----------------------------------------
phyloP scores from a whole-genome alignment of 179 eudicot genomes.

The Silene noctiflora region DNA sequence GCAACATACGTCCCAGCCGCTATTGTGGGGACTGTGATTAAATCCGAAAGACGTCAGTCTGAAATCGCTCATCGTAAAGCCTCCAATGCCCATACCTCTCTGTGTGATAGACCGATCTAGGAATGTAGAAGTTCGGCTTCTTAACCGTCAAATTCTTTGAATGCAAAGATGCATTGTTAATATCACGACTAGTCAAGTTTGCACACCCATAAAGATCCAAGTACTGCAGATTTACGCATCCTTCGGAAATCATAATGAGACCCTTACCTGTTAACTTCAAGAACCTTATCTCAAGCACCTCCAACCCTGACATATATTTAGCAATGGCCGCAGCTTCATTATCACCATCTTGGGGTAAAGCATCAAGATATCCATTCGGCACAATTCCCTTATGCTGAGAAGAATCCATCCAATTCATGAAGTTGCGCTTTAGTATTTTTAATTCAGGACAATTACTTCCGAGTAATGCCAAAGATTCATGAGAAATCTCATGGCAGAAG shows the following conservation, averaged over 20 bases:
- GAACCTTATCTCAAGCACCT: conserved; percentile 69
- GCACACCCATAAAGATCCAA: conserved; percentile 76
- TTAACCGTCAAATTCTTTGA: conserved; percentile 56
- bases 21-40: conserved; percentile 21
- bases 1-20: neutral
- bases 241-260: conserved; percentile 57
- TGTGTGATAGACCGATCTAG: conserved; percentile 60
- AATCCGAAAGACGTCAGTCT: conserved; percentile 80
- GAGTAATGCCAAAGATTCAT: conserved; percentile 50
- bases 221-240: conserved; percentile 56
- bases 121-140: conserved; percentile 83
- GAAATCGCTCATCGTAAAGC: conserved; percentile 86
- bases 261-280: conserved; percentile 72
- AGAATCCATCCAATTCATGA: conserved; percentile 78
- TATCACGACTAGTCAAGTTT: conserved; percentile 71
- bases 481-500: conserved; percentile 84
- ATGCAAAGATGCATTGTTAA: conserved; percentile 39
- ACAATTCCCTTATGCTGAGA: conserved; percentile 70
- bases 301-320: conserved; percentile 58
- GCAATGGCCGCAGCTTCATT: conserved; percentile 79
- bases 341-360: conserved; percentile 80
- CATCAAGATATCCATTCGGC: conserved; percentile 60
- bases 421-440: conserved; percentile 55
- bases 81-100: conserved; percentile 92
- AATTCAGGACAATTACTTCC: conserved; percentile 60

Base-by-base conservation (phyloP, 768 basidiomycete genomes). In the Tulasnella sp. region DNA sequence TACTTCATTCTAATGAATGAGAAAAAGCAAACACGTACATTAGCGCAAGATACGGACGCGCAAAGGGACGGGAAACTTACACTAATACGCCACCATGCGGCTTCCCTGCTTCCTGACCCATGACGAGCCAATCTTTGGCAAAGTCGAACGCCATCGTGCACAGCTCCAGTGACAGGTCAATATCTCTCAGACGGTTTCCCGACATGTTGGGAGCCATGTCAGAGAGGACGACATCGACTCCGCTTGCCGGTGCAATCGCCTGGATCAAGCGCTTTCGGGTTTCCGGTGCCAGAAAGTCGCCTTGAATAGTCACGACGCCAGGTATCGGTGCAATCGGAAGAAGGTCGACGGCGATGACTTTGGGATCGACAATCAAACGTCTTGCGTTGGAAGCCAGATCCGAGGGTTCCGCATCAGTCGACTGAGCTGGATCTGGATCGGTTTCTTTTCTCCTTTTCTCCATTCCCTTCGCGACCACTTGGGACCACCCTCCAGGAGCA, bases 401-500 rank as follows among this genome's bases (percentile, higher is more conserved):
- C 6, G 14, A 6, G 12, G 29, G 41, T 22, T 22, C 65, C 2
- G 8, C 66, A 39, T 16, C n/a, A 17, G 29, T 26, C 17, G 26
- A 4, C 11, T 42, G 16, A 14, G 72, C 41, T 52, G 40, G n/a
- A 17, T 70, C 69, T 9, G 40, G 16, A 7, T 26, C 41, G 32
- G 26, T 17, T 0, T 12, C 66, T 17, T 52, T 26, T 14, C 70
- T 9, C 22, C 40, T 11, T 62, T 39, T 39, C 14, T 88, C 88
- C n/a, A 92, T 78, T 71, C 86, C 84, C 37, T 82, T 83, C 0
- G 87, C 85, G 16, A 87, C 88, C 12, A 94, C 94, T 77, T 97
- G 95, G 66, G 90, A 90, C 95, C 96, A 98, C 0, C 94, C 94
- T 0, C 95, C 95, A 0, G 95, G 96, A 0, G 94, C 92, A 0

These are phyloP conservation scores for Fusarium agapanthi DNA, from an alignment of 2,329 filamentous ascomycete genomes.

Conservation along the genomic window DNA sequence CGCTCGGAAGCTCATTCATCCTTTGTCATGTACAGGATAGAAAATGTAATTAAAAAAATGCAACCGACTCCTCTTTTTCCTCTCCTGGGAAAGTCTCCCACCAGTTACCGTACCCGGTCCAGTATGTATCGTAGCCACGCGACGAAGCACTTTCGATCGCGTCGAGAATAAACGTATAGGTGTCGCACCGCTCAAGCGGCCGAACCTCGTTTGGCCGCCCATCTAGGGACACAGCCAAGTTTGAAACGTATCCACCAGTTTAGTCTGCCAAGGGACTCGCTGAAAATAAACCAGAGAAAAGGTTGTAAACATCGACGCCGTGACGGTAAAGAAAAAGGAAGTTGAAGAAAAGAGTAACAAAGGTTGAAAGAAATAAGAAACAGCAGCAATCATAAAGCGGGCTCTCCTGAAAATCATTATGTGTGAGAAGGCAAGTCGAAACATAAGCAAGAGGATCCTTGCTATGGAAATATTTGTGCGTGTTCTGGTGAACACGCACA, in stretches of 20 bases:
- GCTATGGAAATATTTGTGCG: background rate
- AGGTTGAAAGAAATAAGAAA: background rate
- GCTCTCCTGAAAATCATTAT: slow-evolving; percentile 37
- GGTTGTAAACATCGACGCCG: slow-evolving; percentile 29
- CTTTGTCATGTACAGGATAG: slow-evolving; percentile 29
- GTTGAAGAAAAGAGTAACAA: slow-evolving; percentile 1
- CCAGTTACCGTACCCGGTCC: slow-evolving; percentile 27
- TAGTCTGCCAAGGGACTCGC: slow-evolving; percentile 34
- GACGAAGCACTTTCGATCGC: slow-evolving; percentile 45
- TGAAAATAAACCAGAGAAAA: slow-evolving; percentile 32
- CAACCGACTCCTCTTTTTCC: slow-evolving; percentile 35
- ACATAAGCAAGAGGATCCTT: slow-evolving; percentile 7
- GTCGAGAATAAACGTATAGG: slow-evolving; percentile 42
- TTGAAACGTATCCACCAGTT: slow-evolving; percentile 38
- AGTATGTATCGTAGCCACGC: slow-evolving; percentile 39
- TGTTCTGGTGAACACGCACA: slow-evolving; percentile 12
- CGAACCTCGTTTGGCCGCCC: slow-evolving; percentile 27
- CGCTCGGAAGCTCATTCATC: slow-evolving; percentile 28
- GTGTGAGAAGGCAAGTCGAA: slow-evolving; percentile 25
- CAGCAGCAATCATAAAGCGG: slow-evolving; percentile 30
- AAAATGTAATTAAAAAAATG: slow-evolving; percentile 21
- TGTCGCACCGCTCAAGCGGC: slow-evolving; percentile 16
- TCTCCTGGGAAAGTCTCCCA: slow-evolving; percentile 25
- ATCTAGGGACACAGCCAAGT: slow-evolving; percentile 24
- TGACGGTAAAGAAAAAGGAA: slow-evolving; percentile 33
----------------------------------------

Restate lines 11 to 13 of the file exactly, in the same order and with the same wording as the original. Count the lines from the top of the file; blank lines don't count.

- GAGTAATGCCAAAGATTCAT: conserved; percentile 50
- bases 221-240: conserved; percentile 56
- bases 121-140: conserved; percentile 83